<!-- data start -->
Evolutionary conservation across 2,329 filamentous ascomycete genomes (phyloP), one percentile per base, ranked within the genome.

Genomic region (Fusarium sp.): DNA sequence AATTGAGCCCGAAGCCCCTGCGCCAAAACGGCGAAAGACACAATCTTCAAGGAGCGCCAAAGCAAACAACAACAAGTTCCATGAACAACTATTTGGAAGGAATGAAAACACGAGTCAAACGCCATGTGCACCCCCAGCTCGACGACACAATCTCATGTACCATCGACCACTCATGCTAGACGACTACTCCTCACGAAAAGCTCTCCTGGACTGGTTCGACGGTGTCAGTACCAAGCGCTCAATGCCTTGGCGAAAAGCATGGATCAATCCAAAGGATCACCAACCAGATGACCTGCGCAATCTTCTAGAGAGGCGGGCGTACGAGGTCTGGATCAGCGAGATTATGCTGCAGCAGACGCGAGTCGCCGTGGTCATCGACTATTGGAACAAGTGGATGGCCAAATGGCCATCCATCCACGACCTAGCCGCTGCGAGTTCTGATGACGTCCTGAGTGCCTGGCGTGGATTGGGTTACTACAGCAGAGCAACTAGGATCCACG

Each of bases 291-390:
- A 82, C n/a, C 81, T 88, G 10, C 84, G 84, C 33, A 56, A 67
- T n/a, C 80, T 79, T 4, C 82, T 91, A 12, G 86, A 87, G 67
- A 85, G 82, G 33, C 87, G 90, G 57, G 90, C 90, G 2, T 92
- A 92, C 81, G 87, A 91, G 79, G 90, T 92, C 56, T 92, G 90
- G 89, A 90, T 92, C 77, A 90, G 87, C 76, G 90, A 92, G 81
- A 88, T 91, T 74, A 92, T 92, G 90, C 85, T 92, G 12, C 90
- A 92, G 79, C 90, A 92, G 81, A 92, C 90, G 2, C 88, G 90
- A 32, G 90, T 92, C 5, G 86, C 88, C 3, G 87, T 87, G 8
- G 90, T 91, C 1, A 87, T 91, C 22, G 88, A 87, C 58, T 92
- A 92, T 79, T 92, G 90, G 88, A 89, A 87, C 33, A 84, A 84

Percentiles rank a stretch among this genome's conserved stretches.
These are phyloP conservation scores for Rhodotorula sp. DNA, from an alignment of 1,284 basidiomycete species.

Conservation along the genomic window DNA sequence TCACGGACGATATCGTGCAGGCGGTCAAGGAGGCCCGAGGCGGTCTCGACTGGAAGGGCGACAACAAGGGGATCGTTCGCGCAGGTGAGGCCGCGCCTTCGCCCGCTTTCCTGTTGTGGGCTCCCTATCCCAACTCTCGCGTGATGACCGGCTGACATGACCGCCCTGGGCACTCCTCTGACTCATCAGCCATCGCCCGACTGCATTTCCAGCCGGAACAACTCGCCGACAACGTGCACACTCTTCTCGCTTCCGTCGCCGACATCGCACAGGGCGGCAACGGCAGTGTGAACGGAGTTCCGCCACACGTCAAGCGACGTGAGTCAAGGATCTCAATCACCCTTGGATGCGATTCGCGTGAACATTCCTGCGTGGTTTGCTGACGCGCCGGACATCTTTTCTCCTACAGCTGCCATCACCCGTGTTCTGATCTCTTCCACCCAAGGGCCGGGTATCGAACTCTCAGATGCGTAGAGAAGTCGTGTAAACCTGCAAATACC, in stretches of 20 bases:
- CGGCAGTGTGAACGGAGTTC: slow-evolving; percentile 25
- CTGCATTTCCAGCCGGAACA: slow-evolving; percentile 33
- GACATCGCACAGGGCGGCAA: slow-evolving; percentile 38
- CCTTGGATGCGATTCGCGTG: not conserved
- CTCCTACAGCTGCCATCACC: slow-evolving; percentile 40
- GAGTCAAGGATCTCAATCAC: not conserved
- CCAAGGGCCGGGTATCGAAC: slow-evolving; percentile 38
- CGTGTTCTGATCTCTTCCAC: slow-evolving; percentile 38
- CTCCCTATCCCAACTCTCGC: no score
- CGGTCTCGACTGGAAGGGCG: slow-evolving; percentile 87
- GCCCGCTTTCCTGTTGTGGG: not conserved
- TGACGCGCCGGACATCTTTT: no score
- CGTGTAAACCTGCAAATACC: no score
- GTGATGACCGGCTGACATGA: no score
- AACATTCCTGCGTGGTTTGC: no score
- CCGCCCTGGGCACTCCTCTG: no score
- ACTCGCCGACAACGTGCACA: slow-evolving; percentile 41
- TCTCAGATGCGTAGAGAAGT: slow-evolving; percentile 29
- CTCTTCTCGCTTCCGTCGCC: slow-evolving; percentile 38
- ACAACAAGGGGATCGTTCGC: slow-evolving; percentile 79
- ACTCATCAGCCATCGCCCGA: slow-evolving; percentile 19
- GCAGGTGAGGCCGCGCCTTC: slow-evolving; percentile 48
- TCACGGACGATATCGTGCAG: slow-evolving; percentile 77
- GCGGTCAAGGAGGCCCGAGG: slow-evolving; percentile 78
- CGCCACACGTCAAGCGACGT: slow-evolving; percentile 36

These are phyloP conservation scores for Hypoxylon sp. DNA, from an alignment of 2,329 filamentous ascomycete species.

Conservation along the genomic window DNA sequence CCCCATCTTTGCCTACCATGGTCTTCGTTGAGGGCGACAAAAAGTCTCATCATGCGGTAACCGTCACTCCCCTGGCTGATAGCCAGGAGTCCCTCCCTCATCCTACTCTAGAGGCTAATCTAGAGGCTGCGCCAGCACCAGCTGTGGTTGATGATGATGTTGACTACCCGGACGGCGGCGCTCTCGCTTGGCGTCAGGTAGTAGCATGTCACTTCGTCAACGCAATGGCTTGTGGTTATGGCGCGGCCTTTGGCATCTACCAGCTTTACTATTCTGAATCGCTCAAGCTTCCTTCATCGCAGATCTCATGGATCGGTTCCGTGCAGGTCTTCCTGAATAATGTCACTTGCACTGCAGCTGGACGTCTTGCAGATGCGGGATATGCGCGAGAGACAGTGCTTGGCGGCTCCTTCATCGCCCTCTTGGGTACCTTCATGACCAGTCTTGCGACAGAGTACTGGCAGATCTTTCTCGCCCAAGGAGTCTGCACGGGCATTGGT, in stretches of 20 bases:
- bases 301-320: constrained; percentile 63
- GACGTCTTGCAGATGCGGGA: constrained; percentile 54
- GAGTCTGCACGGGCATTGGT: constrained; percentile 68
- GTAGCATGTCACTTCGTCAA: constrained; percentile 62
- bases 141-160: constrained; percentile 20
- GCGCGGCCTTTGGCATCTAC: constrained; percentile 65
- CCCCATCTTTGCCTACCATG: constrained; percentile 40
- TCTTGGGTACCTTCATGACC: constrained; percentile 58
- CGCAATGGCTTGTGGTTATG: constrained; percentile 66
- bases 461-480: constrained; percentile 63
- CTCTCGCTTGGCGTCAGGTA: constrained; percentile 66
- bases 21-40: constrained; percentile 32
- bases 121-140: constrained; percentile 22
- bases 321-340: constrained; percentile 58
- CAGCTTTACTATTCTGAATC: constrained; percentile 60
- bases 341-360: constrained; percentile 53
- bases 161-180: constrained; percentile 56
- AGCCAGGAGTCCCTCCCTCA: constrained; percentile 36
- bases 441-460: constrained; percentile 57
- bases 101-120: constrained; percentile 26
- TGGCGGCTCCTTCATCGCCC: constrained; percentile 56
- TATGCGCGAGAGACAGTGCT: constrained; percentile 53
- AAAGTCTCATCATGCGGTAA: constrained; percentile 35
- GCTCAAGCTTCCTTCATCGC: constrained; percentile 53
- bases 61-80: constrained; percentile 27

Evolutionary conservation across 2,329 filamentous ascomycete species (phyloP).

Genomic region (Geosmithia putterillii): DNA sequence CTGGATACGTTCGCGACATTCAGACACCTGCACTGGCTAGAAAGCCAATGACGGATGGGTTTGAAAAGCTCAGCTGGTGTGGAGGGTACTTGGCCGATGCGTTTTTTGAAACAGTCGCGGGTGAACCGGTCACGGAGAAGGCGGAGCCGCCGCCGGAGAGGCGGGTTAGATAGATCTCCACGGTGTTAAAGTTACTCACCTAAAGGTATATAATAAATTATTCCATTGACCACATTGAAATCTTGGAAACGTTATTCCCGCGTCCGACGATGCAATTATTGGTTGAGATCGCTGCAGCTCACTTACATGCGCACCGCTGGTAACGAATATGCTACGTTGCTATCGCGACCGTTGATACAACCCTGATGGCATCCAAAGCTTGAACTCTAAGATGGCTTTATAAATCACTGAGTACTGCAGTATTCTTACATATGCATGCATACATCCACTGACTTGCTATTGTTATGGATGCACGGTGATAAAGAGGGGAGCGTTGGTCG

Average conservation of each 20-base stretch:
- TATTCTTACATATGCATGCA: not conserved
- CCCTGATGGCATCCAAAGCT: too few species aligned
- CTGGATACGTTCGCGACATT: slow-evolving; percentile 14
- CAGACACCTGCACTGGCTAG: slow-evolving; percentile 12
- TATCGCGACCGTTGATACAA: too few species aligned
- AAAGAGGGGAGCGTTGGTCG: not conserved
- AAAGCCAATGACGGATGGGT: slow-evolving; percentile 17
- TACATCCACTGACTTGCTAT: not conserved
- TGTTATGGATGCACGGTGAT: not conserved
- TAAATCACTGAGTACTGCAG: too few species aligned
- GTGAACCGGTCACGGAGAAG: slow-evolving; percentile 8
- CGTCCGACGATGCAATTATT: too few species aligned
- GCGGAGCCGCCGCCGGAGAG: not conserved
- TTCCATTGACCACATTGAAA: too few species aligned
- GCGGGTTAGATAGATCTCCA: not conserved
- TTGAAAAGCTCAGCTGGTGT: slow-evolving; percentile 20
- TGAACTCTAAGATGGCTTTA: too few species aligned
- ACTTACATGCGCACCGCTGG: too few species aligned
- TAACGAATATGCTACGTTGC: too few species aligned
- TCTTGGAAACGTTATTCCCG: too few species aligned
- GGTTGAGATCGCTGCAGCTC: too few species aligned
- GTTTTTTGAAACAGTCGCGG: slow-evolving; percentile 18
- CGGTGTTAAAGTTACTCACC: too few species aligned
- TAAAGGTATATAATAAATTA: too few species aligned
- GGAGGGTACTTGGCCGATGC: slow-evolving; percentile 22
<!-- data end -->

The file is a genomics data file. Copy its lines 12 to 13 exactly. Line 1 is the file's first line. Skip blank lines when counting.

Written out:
- G 90, T 91, C 1, A 87, T 91, C 22, G 88, A 87, C 58, T 92
- A 92, T 79, T 92, G 90, G 88, A 89, A 87, C 33, A 84, A 84